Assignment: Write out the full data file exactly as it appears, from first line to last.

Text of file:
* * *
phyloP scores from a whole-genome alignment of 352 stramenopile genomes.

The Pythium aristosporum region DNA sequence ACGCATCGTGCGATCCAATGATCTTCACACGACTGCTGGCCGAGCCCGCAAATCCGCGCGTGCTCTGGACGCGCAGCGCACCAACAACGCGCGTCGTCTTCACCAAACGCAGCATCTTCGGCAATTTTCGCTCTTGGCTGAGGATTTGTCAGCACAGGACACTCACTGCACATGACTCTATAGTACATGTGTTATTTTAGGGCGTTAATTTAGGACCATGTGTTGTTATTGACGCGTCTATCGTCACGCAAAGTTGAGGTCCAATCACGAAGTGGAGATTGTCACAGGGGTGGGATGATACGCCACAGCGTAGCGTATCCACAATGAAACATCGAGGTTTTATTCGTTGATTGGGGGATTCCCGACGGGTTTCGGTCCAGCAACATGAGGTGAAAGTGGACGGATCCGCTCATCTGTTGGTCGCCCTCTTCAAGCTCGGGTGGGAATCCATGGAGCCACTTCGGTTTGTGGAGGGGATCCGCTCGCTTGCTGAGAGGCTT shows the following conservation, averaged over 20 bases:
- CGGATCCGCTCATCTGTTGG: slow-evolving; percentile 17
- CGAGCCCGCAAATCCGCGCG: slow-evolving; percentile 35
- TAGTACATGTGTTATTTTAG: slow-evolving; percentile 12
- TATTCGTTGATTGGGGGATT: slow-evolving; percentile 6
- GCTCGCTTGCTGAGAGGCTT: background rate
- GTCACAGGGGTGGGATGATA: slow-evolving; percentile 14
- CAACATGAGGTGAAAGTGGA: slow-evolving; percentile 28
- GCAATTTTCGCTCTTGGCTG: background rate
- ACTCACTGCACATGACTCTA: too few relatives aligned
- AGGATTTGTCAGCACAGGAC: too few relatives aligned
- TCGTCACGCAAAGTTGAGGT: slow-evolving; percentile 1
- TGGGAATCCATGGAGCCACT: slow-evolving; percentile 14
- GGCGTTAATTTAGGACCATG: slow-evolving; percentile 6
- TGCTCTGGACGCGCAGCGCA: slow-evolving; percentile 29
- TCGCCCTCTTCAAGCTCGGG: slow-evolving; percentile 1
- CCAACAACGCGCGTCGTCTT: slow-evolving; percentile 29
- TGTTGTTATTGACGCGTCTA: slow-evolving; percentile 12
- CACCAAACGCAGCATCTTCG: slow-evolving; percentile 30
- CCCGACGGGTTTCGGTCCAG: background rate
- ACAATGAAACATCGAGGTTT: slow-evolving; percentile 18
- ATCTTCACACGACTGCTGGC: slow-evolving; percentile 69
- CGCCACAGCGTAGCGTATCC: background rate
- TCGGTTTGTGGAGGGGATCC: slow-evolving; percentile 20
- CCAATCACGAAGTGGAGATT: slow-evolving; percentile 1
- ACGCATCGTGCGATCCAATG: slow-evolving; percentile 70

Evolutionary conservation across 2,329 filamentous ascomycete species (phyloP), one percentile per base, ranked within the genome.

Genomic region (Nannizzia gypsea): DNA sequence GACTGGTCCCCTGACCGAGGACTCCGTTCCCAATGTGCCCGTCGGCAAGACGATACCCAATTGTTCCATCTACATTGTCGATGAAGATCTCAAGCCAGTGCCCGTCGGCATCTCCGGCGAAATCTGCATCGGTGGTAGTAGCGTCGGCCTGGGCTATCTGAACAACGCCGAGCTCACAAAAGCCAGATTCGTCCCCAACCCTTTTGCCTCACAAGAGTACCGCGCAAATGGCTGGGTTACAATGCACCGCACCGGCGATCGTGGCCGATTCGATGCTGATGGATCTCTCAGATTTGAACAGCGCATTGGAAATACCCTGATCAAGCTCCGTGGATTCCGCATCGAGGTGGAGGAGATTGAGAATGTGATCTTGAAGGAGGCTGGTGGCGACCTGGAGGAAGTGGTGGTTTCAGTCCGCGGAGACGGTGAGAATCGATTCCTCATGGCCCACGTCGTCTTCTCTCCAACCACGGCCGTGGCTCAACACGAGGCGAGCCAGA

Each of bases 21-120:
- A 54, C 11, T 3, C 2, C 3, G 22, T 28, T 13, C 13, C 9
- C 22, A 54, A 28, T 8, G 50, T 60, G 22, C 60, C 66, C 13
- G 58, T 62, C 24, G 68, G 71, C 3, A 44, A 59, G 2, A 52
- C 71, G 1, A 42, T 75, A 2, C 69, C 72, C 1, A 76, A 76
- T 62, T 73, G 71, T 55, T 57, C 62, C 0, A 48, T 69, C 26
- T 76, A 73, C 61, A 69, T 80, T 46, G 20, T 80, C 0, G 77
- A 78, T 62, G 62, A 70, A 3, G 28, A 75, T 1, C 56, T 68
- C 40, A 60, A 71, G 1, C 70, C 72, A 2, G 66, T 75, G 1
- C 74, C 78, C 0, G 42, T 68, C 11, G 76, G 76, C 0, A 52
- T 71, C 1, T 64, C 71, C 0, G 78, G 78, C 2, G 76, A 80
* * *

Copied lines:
phyloP scores from a whole-genome alignment of 352 stramenopile genomes.

The Pythium aristosporum region DNA sequence ACGCATCGTGCGATCCAATGATCTTCACACGACTGCTGGCCGAGCCCGCAAATCCGCGCGTGCTCTGGACGCGCAGCGCACCAACAACGCGCGTCGTCTTCACCAAACGCAGCATCTTCGGCAATTTTCGCTCTTGGCTGAGGATTTGTCAGCACAGGACACTCACTGCACATGACTCTATAGTACATGTGTTATTTTAGGGCGTTAATTTAGGACCATGTGTTGTTATTGACGCGTCTATCGTCACGCAAAGTTGAGGTCCAATCACGAAGTGGAGATTGTCACAGGGGTGGGATGATACGCCACAGCGTAGCGTATCCACAATGAAACATCGAGGTTTTATTCGTTGATTGGGGGATTCCCGACGGGTTTCGGTCCAGCAACATGAGGTGAAAGTGGACGGATCCGCTCATCTGTTGGTCGCCCTCTTCAAGCTCGGGTGGGAATCCATGGAGCCACTTCGGTTTGTGGAGGGGATCCGCTCGCTTGCTGAGAGGCTT shows the following conservation, averaged over 20 bases:
- CGGATCCGCTCATCTGTTGG: slow-evolving; percentile 17
- CGAGCCCGCAAATCCGCGCG: slow-evolving; percentile 35
- TAGTACATGTGTTATTTTAG: slow-evolving; percentile 12
- TATTCGTTGATTGGGGGATT: slow-evolving; percentile 6
- GCTCGCTTGCTGAGAGGCTT: background rate
- GTCACAGGGGTGGGATGATA: slow-evolving; percentile 14
- CAACATGAGGTGAAAGTGGA: slow-evolving; percentile 28
- GCAATTTTCGCTCTTGGCTG: background rate
- ACTCACTGCACATGACTCTA: too few relatives aligned
- AGGATTTGTCAGCACAGGAC: too few relatives aligned
- TCGTCACGCAAAGTTGAGGT: slow-evolving; percentile 1
- TGGGAATCCATGGAGCCACT: slow-evolving; percentile 14
- GGCGTTAATTTAGGACCATG: slow-evolving; percentile 6
- TGCTCTGGACGCGCAGCGCA: slow-evolving; percentile 29
- TCGCCCTCTTCAAGCTCGGG: slow-evolving; percentile 1
- CCAACAACGCGCGTCGTCTT: slow-evolving; percentile 29
- TGTTGTTATTGACGCGTCTA: slow-evolving; percentile 12
- CACCAAACGCAGCATCTTCG: slow-evolving; percentile 30
- CCCGACGGGTTTCGGTCCAG: background rate
- ACAATGAAACATCGAGGTTT: slow-evolving; percentile 18
- ATCTTCACACGACTGCTGGC: slow-evolving; percentile 69
- CGCCACAGCGTAGCGTATCC: background rate
- TCGGTTTGTGGAGGGGATCC: slow-evolving; percentile 20
- CCAATCACGAAGTGGAGATT: slow-evolving; percentile 1
- ACGCATCGTGCGATCCAATG: slow-evolving; percentile 70

Evolutionary conservation across 2,329 filamentous ascomycete species (phyloP), one percentile per base, ranked within the genome.

Genomic region (Nannizzia gypsea): DNA sequence GACTGGTCCCCTGACCGAGGACTCCGTTCCCAATGTGCCCGTCGGCAAGACGATACCCAATTGTTCCATCTACATTGTCGATGAAGATCTCAAGCCAGTGCCCGTCGGCATCTCCGGCGAAATCTGCATCGGTGGTAGTAGCGTCGGCCTGGGCTATCTGAACAACGCCGAGCTCACAAAAGCCAGATTCGTCCCCAACCCTTTTGCCTCACAAGAGTACCGCGCAAATGGCTGGGTTACAATGCACCGCACCGGCGATCGTGGCCGATTCGATGCTGATGGATCTCTCAGATTTGAACAGCGCATTGGAAATACCCTGATCAAGCTCCGTGGATTCCGCATCGAGGTGGAGGAGATTGAGAATGTGATCTTGAAGGAGGCTGGTGGCGACCTGGAGGAAGTGGTGGTTTCAGTCCGCGGAGACGGTGAGAATCGATTCCTCATGGCCCACGTCGTCTTCTCTCCAACCACGGCCGTGGCTCAACACGAGGCGAGCCAGA

Each of bases 21-120:
- A 54, C 11, T 3, C 2, C 3, G 22, T 28, T 13, C 13, C 9
- C 22, A 54, A 28, T 8, G 50, T 60, G 22, C 60, C 66, C 13
- G 58, T 62, C 24, G 68, G 71, C 3, A 44, A 59, G 2, A 52
- C 71, G 1, A 42, T 75, A 2, C 69, C 72, C 1, A 76, A 76
- T 62, T 73, G 71, T 55, T 57, C 62, C 0, A 48, T 69, C 26
- T 76, A 73, C 61, A 69, T 80, T 46, G 20, T 80, C 0, G 77
- A 78, T 62, G 62, A 70, A 3, G 28, A 75, T 1, C 56, T 68
- C 40, A 60, A 71, G 1, C 70, C 72, A 2, G 66, T 75, G 1
- C 74, C 78, C 0, G 42, T 68, C 11, G 76, G 76, C 0, A 52
- T 71, C 1, T 64, C 71, C 0, G 78, G 78, C 2, G 76, A 80